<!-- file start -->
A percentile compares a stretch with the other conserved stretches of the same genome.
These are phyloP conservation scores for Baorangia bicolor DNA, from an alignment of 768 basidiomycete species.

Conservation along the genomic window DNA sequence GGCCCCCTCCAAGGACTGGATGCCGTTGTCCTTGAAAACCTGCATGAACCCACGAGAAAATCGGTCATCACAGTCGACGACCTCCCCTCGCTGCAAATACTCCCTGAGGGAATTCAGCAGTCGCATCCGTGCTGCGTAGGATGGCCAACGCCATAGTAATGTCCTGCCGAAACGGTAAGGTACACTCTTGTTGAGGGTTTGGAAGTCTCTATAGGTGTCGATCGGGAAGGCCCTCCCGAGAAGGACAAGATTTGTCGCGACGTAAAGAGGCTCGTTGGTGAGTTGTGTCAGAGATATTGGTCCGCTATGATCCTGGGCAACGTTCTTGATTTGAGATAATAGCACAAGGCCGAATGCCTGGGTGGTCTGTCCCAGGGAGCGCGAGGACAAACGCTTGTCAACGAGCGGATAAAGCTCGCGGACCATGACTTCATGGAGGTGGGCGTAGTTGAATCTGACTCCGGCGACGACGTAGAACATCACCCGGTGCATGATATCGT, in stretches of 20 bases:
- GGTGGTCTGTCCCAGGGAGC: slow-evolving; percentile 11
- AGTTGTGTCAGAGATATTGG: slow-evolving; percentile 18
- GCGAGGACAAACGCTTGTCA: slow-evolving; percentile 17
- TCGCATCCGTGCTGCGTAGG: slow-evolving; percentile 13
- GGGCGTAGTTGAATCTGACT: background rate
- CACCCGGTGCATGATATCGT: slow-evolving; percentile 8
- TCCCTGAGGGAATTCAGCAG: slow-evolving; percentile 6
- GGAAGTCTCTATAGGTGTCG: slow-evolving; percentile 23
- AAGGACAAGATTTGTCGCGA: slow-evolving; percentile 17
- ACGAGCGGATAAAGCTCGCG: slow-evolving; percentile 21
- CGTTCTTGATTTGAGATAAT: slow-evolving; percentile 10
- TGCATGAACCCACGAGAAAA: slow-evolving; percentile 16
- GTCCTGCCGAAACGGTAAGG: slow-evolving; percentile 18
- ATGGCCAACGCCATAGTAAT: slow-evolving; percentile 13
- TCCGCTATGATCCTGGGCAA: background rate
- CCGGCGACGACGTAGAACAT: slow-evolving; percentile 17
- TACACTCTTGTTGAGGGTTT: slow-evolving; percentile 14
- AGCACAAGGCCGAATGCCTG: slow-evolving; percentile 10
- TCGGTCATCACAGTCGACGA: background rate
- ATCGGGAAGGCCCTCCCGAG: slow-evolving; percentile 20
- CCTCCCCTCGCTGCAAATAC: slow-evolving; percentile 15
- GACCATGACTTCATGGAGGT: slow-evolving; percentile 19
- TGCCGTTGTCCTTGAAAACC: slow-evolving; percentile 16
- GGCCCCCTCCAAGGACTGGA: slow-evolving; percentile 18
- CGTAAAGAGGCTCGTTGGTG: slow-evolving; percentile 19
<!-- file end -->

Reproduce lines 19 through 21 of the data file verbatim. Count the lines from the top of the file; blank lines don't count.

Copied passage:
- CCGGCGACGACGTAGAACAT: slow-evolving; percentile 17
- TACACTCTTGTTGAGGGTTT: slow-evolving; percentile 14
- AGCACAAGGCCGAATGCCTG: slow-evolving; percentile 10